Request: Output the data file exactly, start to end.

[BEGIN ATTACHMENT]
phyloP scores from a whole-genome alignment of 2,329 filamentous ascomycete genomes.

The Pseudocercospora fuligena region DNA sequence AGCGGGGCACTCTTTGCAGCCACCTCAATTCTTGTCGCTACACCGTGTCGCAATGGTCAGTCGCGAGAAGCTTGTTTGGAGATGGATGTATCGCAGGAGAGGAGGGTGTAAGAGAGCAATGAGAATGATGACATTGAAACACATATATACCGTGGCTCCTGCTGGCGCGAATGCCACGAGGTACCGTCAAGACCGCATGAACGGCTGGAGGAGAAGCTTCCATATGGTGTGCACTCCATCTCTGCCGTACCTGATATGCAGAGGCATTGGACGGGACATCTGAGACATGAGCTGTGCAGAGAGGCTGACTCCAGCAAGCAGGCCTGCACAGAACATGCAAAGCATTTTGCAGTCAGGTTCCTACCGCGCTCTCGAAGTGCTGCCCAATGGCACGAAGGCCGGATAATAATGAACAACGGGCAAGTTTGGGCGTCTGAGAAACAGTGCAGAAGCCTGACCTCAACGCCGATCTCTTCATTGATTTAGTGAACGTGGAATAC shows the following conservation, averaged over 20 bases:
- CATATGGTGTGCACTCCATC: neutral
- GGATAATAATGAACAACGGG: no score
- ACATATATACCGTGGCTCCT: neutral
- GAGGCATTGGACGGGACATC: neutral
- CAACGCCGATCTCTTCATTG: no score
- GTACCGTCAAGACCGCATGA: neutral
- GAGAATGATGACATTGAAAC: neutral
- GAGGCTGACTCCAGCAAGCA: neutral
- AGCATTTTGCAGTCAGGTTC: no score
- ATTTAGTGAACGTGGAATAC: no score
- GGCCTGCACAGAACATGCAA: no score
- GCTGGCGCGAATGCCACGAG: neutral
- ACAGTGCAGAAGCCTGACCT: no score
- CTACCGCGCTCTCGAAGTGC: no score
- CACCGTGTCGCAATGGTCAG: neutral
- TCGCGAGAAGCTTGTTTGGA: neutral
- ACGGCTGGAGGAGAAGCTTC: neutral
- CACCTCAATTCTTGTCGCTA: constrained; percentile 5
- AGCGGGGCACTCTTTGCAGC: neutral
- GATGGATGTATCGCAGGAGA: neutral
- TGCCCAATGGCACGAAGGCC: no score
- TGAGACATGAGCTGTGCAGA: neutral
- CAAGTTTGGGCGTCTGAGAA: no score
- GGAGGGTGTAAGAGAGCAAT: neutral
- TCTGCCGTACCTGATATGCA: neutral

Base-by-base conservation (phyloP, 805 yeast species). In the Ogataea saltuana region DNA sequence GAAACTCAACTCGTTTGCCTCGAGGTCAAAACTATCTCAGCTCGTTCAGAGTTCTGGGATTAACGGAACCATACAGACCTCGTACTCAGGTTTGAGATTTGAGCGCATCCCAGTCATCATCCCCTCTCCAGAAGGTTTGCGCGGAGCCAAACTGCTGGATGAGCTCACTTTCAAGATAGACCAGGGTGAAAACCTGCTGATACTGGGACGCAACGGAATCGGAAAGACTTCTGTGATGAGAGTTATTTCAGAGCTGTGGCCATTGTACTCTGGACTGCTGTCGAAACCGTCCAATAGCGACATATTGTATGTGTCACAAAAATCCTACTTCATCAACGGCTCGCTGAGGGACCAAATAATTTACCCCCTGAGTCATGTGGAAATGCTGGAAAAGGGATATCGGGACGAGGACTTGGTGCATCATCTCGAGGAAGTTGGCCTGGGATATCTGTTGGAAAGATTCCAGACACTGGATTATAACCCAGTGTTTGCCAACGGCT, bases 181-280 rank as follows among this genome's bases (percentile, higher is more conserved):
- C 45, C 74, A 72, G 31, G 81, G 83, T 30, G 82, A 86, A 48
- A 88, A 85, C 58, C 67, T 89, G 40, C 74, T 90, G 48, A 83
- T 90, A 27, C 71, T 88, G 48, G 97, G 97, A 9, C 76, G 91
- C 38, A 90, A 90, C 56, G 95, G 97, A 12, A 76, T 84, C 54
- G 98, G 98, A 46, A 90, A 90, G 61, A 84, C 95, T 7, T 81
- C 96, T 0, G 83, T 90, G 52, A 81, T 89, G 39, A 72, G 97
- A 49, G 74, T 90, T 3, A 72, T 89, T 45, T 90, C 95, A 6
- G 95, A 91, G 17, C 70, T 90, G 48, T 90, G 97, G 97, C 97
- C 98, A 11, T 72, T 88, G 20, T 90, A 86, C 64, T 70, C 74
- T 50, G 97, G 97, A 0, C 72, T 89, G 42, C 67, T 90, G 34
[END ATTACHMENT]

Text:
phyloP scores from a whole-genome alignment of 2,329 filamentous ascomycete genomes.

The Pseudocercospora fuligena region DNA sequence AGCGGGGCACTCTTTGCAGCCACCTCAATTCTTGTCGCTACACCGTGTCGCAATGGTCAGTCGCGAGAAGCTTGTTTGGAGATGGATGTATCGCAGGAGAGGAGGGTGTAAGAGAGCAATGAGAATGATGACATTGAAACACATATATACCGTGGCTCCTGCTGGCGCGAATGCCACGAGGTACCGTCAAGACCGCATGAACGGCTGGAGGAGAAGCTTCCATATGGTGTGCACTCCATCTCTGCCGTACCTGATATGCAGAGGCATTGGACGGGACATCTGAGACATGAGCTGTGCAGAGAGGCTGACTCCAGCAAGCAGGCCTGCACAGAACATGCAAAGCATTTTGCAGTCAGGTTCCTACCGCGCTCTCGAAGTGCTGCCCAATGGCACGAAGGCCGGATAATAATGAACAACGGGCAAGTTTGGGCGTCTGAGAAACAGTGCAGAAGCCTGACCTCAACGCCGATCTCTTCATTGATTTAGTGAACGTGGAATAC shows the following conservation, averaged over 20 bases:
- CATATGGTGTGCACTCCATC: neutral
- GGATAATAATGAACAACGGG: no score
- ACATATATACCGTGGCTCCT: neutral
- GAGGCATTGGACGGGACATC: neutral
- CAACGCCGATCTCTTCATTG: no score
- GTACCGTCAAGACCGCATGA: neutral
- GAGAATGATGACATTGAAAC: neutral
- GAGGCTGACTCCAGCAAGCA: neutral
- AGCATTTTGCAGTCAGGTTC: no score
- ATTTAGTGAACGTGGAATAC: no score
- GGCCTGCACAGAACATGCAA: no score
- GCTGGCGCGAATGCCACGAG: neutral
- ACAGTGCAGAAGCCTGACCT: no score
- CTACCGCGCTCTCGAAGTGC: no score
- CACCGTGTCGCAATGGTCAG: neutral
- TCGCGAGAAGCTTGTTTGGA: neutral
- ACGGCTGGAGGAGAAGCTTC: neutral
- CACCTCAATTCTTGTCGCTA: constrained; percentile 5
- AGCGGGGCACTCTTTGCAGC: neutral
- GATGGATGTATCGCAGGAGA: neutral
- TGCCCAATGGCACGAAGGCC: no score
- TGAGACATGAGCTGTGCAGA: neutral
- CAAGTTTGGGCGTCTGAGAA: no score
- GGAGGGTGTAAGAGAGCAAT: neutral
- TCTGCCGTACCTGATATGCA: neutral

Base-by-base conservation (phyloP, 805 yeast species). In the Ogataea saltuana region DNA sequence GAAACTCAACTCGTTTGCCTCGAGGTCAAAACTATCTCAGCTCGTTCAGAGTTCTGGGATTAACGGAACCATACAGACCTCGTACTCAGGTTTGAGATTTGAGCGCATCCCAGTCATCATCCCCTCTCCAGAAGGTTTGCGCGGAGCCAAACTGCTGGATGAGCTCACTTTCAAGATAGACCAGGGTGAAAACCTGCTGATACTGGGACGCAACGGAATCGGAAAGACTTCTGTGATGAGAGTTATTTCAGAGCTGTGGCCATTGTACTCTGGACTGCTGTCGAAACCGTCCAATAGCGACATATTGTATGTGTCACAAAAATCCTACTTCATCAACGGCTCGCTGAGGGACCAAATAATTTACCCCCTGAGTCATGTGGAAATGCTGGAAAAGGGATATCGGGACGAGGACTTGGTGCATCATCTCGAGGAAGTTGGCCTGGGATATCTGTTGGAAAGATTCCAGACACTGGATTATAACCCAGTGTTTGCCAACGGCT, bases 181-280 rank as follows among this genome's bases (percentile, higher is more conserved):
- C 45, C 74, A 72, G 31, G 81, G 83, T 30, G 82, A 86, A 48
- A 88, A 85, C 58, C 67, T 89, G 40, C 74, T 90, G 48, A 83
- T 90, A 27, C 71, T 88, G 48, G 97, G 97, A 9, C 76, G 91
- C 38, A 90, A 90, C 56, G 95, G 97, A 12, A 76, T 84, C 54
- G 98, G 98, A 46, A 90, A 90, G 61, A 84, C 95, T 7, T 81
- C 96, T 0, G 83, T 90, G 52, A 81, T 89, G 39, A 72, G 97
- A 49, G 74, T 90, T 3, A 72, T 89, T 45, T 90, C 95, A 6
- G 95, A 91, G 17, C 70, T 90, G 48, T 90, G 97, G 97, C 97
- C 98, A 11, T 72, T 88, G 20, T 90, A 86, C 64, T 70, C 74
- T 50, G 97, G 97, A 0, C 72, T 89, G 42, C 67, T 90, G 34